I find it very difficult to write a review for The Hobbit. I’ve read this book a few times back in my teenage years and I remember being quite fond of it. Therefor it’s an integral part of my Childhood Memories and it’s linked to all forms of nostalgia. Having recently seen part II of the movie, it struck me that I needed to revisit the book again, mostly because the differences between the movie and my memories were to vast and I wanted some clarity on the matter.

Now that I’ve finished the book again, as an adult this time, it’s indeed true that the movie contains about 75% of new material when compared to the book version. Not surprising, since a literal translation wouldn’t allow them to make 3 high-budget films and therefor wouldn’t allow them to make so much money of the franchise. That said, I think the movie is perfectly fine in it’s own right, the added bits and the twisting of the book storyline all fit perfectly in to the lore and there are enough ties to the original story to keep the reference fairly standing.

But this is’nt a review of the movie, but rather of the book itself. Because of all the nostalgia tied to this story, it’s hard for me to reconcile myself with the fact that I didn’t like it so much this time around as I remember.

The writing style is based on Ye Old English and that makes it weird to read, although, admittedly, it also contributes to the creation of a certain atmosphere that’s present and it has it’s own special flow. A flow that comes out especially when listening to the audiobook (something I can really recommend. A good audiobook really adds to the experience).

The narrative style is obviously aimed at children, with the narrator often breaking the 4th wall and talking to the reader directly. I know that this works very well for children, as it helps immerse them in the story, but as an adult this just plain bugs me, because it breaks the spell of being inside the story and being one with the main character.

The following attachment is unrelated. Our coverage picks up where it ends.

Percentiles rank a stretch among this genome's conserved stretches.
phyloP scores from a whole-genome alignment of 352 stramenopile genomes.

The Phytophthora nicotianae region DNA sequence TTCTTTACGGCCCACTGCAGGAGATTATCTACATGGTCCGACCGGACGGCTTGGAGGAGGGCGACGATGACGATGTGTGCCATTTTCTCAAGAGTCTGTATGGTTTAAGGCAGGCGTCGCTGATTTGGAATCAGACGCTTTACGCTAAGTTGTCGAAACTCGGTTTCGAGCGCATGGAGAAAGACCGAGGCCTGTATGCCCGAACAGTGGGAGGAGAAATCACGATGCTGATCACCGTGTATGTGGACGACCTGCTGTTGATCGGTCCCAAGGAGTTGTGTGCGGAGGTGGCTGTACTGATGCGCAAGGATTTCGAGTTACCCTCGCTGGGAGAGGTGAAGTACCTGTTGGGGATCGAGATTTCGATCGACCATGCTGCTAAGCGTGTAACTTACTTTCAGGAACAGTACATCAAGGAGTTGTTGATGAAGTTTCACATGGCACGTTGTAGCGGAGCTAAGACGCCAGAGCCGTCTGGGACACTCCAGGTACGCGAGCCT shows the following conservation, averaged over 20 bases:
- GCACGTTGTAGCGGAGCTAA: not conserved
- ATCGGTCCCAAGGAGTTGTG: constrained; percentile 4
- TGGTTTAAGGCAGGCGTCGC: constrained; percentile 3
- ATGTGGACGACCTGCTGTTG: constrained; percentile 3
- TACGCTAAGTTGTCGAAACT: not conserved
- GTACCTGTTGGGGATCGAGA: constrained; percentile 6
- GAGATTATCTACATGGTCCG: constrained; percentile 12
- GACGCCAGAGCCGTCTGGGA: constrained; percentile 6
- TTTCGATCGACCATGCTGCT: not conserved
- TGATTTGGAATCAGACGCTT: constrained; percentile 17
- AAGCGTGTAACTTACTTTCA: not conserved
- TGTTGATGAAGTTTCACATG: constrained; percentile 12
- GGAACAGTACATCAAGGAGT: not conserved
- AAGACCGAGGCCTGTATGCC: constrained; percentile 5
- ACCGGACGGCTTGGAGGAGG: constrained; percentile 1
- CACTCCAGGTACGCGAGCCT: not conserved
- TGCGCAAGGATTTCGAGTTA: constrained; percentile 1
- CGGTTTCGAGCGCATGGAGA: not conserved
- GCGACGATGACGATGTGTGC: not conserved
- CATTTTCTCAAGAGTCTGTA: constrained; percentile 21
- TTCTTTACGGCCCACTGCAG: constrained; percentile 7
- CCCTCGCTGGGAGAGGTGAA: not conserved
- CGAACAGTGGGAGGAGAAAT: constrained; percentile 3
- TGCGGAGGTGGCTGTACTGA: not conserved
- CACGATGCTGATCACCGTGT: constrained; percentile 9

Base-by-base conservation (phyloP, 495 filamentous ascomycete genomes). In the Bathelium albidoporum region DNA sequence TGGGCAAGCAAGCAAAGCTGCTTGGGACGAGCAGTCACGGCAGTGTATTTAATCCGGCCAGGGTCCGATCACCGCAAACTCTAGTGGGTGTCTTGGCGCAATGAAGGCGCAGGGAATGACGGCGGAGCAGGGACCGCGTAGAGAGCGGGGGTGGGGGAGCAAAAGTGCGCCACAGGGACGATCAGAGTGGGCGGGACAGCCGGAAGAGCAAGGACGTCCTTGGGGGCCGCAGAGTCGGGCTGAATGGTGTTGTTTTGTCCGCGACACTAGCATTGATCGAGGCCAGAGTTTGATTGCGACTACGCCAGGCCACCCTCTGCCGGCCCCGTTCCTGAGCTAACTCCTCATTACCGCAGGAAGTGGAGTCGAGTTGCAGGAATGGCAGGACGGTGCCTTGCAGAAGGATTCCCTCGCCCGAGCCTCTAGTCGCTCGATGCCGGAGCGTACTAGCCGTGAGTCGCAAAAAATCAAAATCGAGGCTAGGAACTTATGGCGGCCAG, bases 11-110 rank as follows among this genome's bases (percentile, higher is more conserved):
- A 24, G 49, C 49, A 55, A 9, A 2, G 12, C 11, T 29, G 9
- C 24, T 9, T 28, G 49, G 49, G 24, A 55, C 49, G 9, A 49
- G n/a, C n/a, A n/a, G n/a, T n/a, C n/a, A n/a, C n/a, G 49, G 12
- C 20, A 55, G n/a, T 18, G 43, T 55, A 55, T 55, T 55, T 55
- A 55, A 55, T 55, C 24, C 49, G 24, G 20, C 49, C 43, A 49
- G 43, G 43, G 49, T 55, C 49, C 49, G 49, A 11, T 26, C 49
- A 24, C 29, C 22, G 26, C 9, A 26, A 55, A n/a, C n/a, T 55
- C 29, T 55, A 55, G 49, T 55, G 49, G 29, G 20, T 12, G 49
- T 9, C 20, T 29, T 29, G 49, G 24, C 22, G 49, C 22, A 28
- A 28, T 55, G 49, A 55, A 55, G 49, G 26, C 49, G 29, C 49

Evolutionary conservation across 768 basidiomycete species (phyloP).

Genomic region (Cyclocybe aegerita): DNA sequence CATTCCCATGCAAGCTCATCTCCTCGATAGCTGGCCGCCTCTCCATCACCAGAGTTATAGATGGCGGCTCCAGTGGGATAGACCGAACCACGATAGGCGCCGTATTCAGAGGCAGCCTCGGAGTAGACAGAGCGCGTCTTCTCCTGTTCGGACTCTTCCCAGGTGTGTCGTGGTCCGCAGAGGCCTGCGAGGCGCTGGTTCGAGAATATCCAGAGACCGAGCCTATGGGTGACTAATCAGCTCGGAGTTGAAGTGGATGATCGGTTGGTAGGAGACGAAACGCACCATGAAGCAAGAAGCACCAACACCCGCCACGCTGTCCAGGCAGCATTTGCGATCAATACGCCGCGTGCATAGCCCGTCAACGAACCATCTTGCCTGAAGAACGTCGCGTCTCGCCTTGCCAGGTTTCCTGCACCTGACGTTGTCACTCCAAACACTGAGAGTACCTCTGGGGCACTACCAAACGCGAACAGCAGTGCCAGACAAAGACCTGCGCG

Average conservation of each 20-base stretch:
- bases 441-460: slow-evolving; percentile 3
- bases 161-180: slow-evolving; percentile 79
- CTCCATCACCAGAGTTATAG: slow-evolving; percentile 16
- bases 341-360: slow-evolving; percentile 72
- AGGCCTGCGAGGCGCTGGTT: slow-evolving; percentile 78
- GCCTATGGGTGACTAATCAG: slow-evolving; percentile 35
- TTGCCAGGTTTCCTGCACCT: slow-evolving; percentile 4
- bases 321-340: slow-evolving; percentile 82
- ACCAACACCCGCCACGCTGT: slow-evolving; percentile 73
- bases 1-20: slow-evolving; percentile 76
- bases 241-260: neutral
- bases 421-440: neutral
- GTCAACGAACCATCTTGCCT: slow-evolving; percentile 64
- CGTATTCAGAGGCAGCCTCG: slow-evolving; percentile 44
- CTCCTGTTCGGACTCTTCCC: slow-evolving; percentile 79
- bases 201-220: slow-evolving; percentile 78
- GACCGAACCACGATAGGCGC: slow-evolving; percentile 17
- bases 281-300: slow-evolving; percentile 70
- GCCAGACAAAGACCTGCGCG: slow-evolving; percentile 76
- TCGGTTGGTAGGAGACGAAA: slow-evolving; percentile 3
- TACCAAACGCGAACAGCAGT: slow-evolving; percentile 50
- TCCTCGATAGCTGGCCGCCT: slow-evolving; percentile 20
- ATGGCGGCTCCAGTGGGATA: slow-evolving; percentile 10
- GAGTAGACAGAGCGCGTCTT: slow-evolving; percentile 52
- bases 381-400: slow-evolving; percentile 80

The story itself is, contrary to the movie, not that bloody or gory; There are a lot of adventures to be had, but they’re obviously aimed at children ages 6-12, with magical creatures, no bloody fight scenes and relatively little violence all in all. There is of course the fight with goblins, or with gigantic spiders, but there is no fighting between people, it’s always aimed at dark, bad creatures.

Unfortunately there is very little character development, we get to know the main character a bit, but other than that, there is little else going on. Of the 13 dwarves in the company we know very little, we know that Bombur is fat, Fili and Kili are young and Balin is old. We know some family bonds, and that about sums it up. It didn’t really bother me all that much, but it begs to wonder why on earth they needed such a large party in the first place. We know next to nothing about the character of Gandalf, or any of the secondary characters, which is quite a shame.

The Hobbit does excell in the creation of (in)credible Lore and world building and that is still one of the major selling points of this book. I thoroughly enjoyed learning about the world of Middle-Earth and all of its inhabiting races again.

In conclusion I’m going to give this a 4/5 stars, mostly for old times sake, but there is still to much nostalgia attached to it to give it any less.

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